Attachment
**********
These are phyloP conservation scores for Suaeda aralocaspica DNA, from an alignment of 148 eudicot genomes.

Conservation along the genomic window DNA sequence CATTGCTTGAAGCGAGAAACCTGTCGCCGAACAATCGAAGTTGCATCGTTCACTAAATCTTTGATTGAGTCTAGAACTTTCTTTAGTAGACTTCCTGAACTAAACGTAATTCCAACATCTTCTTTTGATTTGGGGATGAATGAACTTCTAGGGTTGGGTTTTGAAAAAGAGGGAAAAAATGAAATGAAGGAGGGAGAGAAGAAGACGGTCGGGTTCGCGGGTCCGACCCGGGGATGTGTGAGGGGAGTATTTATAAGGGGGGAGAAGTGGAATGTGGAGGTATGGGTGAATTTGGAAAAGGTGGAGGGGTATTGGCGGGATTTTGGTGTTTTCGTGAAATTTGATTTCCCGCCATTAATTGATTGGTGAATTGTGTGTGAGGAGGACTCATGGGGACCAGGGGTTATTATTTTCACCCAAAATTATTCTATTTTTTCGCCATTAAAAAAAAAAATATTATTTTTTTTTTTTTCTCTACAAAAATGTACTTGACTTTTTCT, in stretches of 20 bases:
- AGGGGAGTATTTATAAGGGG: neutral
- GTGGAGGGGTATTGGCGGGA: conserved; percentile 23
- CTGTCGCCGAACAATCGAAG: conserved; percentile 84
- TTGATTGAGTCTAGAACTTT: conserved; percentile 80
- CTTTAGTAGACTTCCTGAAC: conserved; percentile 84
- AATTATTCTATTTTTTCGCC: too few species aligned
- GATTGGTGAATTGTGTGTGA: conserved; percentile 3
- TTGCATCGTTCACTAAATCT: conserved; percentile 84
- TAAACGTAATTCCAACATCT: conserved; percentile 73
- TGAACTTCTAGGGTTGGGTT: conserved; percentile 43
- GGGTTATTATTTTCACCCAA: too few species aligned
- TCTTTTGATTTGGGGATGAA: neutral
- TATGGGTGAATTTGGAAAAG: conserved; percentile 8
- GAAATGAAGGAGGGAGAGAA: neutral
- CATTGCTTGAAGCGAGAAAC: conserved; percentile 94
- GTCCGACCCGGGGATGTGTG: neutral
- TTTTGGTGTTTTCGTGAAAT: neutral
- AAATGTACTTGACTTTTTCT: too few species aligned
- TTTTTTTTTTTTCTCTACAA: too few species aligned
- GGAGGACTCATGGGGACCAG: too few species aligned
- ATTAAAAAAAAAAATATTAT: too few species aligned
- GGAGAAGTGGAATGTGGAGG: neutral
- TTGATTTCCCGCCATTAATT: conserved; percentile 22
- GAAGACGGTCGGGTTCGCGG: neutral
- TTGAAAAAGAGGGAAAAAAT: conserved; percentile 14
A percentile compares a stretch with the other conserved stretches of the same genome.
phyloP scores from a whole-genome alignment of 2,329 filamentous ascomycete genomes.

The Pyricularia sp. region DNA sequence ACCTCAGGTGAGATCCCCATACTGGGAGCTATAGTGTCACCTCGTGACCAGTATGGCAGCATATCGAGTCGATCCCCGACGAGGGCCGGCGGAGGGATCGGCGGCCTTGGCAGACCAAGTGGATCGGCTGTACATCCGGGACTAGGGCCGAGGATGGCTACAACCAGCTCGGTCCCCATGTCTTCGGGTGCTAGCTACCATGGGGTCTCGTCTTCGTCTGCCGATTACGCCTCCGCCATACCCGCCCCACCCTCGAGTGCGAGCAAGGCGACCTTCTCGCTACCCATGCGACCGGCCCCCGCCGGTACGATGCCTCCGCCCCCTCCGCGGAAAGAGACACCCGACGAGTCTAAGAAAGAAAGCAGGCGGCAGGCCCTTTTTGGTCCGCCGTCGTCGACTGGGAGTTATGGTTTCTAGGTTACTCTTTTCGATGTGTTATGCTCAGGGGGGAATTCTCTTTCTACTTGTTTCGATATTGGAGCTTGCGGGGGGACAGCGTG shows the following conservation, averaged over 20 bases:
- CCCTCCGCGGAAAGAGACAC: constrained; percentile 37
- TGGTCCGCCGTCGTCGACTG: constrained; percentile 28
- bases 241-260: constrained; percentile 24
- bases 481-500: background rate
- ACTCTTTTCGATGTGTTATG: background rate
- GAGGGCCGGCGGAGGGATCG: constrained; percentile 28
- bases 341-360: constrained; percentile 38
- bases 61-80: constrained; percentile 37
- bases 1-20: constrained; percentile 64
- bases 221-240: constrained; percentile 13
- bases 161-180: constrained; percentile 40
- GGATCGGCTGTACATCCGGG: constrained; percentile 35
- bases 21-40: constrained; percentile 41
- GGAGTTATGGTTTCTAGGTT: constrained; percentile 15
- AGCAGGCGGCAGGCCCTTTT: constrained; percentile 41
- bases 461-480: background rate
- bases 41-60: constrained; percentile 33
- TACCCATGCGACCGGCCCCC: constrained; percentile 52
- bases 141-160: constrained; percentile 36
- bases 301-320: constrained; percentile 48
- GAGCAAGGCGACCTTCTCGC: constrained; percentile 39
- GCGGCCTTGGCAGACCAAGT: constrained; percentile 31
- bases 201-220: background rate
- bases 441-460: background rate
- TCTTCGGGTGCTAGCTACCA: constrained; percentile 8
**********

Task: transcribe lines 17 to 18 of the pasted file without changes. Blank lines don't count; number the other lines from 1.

- CATTGCTTGAAGCGAGAAAC: conserved; percentile 94
- GTCCGACCCGGGGATGTGTG: neutral